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Archaic Cyprus
August 4, 1995

The historical period on ancient Cyprus has been something of an archaeological poor relation since the second world war. For whatever reason, the past 25 years in particular have seen a disproportionate interest in the prehistoric material culture of Cyprus, from the Paleolithic period to the end of the Bronze Age, as a result of which many of our preconceptions about this period have been successfully challenged and modified. By contrast, those concerning the subsequent historical period remain largely unquestioned. A. T. Reyes's Archaic Cyprus is, therefore, a welcome exception to this trend.

The author's explicit purpose is to reassess the traditional interpretation of the Cypro-Archaic period (8th to 6th centuries bc) - largely derived from non-contemporary, non-Cypriot historical sources - in the light of more recent archaeological and historical evidence. According to this interpretation the Cypriot population was thought to be divided into three distinct ethnic and linguistic groups: Greeks, Phoenicians and indigenous Eteocypriots, while the island as a whole was dominated by the Assyrian, Egyptian and Persian Empires respectively, each of which left its distinctive mark on Cypriot material culture.

The first two sections of the book are devoted to an assessment of each of these views. Part one explores the internal cultural and social framework of the island, beginning with the issue of ethnic divisions. Part two moves to a consideration of Cyprus's position in the wider context of eastern Mediterranean relations, as the author assesses the evidence for each successive foreign domination of the island. The third and final section presents a detailed analysis of regional patterns of internal and external contact on the island.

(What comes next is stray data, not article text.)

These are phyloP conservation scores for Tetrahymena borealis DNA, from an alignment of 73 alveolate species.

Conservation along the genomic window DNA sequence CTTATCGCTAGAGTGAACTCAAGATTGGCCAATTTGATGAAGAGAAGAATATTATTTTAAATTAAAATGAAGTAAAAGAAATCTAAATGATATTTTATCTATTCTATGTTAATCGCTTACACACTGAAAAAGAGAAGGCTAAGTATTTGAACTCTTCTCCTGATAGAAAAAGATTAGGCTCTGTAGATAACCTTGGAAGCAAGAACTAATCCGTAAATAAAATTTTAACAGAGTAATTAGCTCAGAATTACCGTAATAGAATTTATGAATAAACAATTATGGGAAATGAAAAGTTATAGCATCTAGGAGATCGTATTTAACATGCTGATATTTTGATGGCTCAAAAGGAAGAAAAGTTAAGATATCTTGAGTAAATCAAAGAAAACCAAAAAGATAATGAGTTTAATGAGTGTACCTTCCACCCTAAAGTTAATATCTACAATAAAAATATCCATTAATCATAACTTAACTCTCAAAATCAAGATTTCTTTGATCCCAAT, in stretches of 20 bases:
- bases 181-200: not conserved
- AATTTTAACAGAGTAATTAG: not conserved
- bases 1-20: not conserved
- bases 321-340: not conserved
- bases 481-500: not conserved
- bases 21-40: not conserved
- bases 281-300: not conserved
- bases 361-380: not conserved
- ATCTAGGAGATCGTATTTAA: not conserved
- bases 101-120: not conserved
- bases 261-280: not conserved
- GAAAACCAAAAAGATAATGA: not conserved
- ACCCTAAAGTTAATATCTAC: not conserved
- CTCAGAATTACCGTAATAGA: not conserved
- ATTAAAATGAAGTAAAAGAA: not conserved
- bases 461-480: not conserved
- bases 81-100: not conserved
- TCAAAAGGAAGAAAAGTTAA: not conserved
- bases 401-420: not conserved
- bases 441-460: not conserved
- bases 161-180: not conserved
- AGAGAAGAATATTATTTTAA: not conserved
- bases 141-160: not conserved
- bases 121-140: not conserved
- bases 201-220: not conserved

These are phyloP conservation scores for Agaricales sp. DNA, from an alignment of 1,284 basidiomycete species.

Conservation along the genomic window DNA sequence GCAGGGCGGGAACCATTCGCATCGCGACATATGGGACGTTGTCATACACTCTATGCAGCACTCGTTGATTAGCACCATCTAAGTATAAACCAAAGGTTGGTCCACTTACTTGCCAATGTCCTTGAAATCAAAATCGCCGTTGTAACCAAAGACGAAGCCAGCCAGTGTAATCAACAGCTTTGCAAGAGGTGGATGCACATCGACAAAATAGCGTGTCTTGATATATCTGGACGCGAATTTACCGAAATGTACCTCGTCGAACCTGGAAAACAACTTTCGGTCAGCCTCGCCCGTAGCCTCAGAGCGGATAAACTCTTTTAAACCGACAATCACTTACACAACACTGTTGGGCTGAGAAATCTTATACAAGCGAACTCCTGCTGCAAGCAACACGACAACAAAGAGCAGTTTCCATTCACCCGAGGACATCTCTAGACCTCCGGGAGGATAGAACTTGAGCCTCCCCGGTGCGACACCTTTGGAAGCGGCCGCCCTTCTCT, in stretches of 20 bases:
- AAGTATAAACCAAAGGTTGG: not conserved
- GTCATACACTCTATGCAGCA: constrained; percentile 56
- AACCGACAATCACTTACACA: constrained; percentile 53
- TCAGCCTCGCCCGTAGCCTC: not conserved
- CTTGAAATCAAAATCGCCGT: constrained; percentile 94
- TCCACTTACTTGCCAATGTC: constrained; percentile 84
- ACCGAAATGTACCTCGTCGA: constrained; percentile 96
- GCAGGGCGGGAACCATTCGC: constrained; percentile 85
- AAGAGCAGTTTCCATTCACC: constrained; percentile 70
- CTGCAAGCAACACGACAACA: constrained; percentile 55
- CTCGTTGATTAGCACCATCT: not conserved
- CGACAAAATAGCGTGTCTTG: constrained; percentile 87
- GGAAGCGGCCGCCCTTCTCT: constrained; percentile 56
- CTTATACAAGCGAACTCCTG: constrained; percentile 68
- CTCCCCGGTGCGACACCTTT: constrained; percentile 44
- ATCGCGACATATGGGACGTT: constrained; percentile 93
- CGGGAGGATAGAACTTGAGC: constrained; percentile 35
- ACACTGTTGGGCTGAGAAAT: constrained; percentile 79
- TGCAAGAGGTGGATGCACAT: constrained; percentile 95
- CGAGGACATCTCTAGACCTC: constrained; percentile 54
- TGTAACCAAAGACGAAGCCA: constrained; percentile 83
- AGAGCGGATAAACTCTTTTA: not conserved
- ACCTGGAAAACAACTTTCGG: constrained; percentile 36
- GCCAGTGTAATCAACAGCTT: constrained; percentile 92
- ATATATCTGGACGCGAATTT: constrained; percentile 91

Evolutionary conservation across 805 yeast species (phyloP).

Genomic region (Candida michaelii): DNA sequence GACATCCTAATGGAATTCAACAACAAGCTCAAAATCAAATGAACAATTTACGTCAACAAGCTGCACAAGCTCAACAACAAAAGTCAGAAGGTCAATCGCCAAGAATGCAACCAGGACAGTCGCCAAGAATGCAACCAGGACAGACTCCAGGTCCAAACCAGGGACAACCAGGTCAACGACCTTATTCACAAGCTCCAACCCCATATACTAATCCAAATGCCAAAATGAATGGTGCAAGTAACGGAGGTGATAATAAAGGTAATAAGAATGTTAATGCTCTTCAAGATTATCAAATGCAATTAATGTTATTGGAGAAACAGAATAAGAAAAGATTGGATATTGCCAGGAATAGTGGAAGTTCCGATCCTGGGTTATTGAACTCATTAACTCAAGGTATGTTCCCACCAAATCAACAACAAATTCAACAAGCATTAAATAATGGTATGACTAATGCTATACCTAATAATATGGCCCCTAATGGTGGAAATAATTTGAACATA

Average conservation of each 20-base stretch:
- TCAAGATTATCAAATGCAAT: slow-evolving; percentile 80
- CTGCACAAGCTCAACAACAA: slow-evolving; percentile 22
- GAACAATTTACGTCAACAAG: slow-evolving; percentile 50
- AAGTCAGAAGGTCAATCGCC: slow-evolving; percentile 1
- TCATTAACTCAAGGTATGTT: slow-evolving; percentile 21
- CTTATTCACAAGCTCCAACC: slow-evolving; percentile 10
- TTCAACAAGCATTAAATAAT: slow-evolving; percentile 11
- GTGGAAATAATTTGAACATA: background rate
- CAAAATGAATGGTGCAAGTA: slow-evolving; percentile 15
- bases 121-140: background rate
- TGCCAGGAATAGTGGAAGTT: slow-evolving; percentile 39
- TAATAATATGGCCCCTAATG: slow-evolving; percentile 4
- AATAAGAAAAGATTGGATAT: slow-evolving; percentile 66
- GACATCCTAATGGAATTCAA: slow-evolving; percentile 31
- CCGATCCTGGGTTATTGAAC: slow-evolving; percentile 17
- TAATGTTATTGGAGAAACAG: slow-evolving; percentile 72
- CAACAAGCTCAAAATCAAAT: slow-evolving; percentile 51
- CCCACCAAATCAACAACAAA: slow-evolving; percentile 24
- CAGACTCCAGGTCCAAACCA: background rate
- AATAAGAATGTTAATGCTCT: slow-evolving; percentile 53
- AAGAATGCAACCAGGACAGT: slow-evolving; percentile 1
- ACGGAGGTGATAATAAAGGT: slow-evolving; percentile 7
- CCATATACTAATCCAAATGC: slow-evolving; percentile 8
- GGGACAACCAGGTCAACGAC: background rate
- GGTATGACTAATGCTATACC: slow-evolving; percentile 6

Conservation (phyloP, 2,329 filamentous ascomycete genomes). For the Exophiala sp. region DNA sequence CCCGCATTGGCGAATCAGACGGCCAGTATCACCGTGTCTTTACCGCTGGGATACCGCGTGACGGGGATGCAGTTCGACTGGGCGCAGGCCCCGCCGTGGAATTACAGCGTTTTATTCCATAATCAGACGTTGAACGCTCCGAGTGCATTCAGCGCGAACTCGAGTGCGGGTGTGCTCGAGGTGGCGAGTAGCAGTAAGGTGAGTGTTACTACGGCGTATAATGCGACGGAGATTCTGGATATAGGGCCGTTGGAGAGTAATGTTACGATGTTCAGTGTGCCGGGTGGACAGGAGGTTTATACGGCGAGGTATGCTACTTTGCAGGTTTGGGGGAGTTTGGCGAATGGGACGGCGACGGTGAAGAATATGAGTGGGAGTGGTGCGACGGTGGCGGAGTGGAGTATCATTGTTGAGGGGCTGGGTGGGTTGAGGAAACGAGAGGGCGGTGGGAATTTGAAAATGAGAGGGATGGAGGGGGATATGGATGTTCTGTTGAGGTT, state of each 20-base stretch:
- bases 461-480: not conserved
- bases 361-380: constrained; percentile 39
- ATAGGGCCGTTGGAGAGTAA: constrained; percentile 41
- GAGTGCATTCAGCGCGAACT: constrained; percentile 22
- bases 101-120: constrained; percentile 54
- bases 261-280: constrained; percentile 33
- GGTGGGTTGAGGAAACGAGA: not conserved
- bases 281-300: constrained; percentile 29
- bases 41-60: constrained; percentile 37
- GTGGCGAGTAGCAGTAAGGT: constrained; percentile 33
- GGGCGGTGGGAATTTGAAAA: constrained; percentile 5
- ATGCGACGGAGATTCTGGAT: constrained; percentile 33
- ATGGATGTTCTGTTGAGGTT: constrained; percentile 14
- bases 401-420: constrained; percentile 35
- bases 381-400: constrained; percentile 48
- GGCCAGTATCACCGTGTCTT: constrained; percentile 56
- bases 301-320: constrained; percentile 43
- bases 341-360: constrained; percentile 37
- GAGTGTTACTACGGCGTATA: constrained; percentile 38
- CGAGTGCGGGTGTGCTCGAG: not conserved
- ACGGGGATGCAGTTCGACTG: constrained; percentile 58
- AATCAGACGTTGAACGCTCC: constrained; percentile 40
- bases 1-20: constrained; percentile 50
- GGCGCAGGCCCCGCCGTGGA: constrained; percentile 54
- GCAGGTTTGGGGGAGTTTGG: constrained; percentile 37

Broadly speaking, the author's methodology is consistent, if a little unsophisticated. The textual, archaeological and stylistic evidence on the island is comprehensively scrutinised for foreign imports and influence. It is then assessed as either sufficient or insufficient to support the claim of a foreign presence.

In this way, the author concludes that while there were indeed Phoenicians on the island during the Archaic period, any further ethnic distinction between "Greeks" and indigenous "Eteocypriots" is not substantiated by current evidence. Similarly, he rejects traditional claims for direct Assyrian, Egyptian and Persian domination of the island on the grounds of their limited visible influence on Cypriot material culture and identifies internal patterns of regional interaction based on the distribution of localised artefactual "styles" or "schools".

Ultimately, this approach relies upon the rather contentious expectation that ethnicity and political identity will automatically be reflected in material culture. However this shortcoming is mitigated to a large extent by Reyes's awareness of his methodological limitations and by the consequently restrained and modest tone of his conclusions.

Perhaps the most important achievement of this book is its identification of a discrete and distinctively Cypriot material culture whose continuity throughout the archaic period reveals that, whatever the island's relationships with its eastern Mediterranean neighbours, these did not substantially affect its own unique forms of cultural expression.

This achievement, combined with Reyes's thorough and accessible presentation of the relevant data, should place this book at the very centre of Cypriot historical scholarship.

Andrea Swinton is at the faculty of classics, University of Cambridge.

Archaic Cyprus: A Study of the Textual and Archaeological Evidence

Author - A.T. Reyes
ISBN - 0 19 8132 1
Publisher - Clarendon Press, Oxford
Price - £50.00
Pages - 200

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